Publicity is central to our understanding of both terrorism and counterterrorism, but do people truly react to terrorism in a manner consistent with existing theories? Unlike previous attempts that rely on survey data or media coverage, we turn to global web-search data for observational and behavioral measures of public attention. Specifically, we...
Preprint
Full-text available
Liberal governments around the world have taken unprecedented emergency measures in the fight against COVID-19. Concerns abound that these newly-authorized measures could fundamentally challenge core liberal values, but citizens strongly supported empowering their governments. How concerned are citizens about the potential entrenchment of these pow...
Preprint
Full-text available
The COVID-19 pandemic unleashed a global crisis, leading governments to take unprecedented emergency measures in response to this crisis. Civil liberties that are often taken for granted and guaranteed in democracies, such as freedom of movement , freedom of assembly, and privacy, have been sacrificed for greater safety and security across democrat...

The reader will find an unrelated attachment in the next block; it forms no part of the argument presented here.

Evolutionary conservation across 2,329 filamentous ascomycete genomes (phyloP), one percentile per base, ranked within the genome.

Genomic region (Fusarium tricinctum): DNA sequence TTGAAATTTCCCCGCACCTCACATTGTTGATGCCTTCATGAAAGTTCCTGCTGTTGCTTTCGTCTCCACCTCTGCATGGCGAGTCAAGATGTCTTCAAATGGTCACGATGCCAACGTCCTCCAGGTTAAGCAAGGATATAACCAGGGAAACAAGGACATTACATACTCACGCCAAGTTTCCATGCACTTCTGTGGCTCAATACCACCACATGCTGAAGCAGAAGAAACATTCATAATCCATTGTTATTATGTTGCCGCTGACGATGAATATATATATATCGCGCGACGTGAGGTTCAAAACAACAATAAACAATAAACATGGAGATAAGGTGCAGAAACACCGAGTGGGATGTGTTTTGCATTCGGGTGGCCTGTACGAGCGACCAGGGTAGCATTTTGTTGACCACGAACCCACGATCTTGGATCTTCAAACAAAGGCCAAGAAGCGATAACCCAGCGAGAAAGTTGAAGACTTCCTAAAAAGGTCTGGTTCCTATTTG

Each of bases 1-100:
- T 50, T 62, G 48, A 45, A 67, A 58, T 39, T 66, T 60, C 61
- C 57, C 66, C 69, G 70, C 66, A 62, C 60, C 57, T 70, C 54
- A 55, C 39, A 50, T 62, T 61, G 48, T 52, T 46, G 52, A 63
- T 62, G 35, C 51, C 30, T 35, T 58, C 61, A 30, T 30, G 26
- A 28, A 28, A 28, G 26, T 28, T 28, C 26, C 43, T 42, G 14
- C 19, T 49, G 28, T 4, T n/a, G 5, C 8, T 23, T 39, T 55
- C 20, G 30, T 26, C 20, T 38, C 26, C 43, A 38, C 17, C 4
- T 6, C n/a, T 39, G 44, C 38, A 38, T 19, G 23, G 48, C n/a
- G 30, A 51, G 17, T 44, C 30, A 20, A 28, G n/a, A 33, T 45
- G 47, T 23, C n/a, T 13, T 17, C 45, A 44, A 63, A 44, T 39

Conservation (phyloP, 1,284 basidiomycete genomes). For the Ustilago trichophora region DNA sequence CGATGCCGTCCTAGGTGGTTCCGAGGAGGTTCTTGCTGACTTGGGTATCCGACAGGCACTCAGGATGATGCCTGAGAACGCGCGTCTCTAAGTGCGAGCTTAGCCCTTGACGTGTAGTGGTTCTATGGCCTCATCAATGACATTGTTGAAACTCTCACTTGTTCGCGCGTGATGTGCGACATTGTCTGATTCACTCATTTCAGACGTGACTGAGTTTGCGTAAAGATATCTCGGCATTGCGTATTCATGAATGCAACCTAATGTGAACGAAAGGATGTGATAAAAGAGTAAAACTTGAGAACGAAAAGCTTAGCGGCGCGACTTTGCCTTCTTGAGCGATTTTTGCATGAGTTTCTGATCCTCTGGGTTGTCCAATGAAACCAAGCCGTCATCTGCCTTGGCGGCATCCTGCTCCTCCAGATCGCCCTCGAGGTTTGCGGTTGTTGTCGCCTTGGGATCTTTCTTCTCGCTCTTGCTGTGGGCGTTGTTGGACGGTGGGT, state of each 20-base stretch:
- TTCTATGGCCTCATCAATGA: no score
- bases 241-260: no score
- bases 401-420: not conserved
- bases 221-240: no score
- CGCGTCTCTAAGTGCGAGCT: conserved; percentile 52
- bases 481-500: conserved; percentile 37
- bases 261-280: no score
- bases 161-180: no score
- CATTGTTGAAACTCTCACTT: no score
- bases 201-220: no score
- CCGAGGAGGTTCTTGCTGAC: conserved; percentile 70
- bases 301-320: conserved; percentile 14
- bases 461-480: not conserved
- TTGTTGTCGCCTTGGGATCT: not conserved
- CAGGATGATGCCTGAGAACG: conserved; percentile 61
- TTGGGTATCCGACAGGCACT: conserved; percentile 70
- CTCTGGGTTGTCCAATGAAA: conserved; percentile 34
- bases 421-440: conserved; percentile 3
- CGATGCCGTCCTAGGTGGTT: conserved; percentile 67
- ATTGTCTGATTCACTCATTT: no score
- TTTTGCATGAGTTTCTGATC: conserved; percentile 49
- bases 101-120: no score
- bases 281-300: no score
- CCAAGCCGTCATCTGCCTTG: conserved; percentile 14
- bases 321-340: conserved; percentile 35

Article
Full-text available
Global pandemics are a serious concern for developing countries, perhaps particularly when the same pandemic also affects donors of development aid. During crises at home, donors often cut aid, which would have grave ramifications for developing countries with poor public health capacity during a time of increased demand for health care. Because th...
Article
Global pandemics are a serious concern for developing countries, perhaps particularly when the same pandemic also affects donors of development aid. During crises at home, donors often cut aid, which would have grave ramifications for developing countries with poor public health capacity during a time of increased demand for health care. Because th...
Article
Full-text available
There is an optimism that a growing number of women in political office will reorient the focus of international politics towards more social and humanitarian issues. One basis for this optimism are arguments that women legislators hold distinct foreign policy preferences and act on them to affect changes in policy. However, we know little about ge...
Article
Full-text available
Recent theories of foreign aid assume that moral motives drive voters’ preferences about foreign aid. However, little is known about how moral concerns interact with the widely accepted instrumental goals that aid serves. Moreover, what effects does this interplay have on preferences over policy actions? This article assesses these questions using...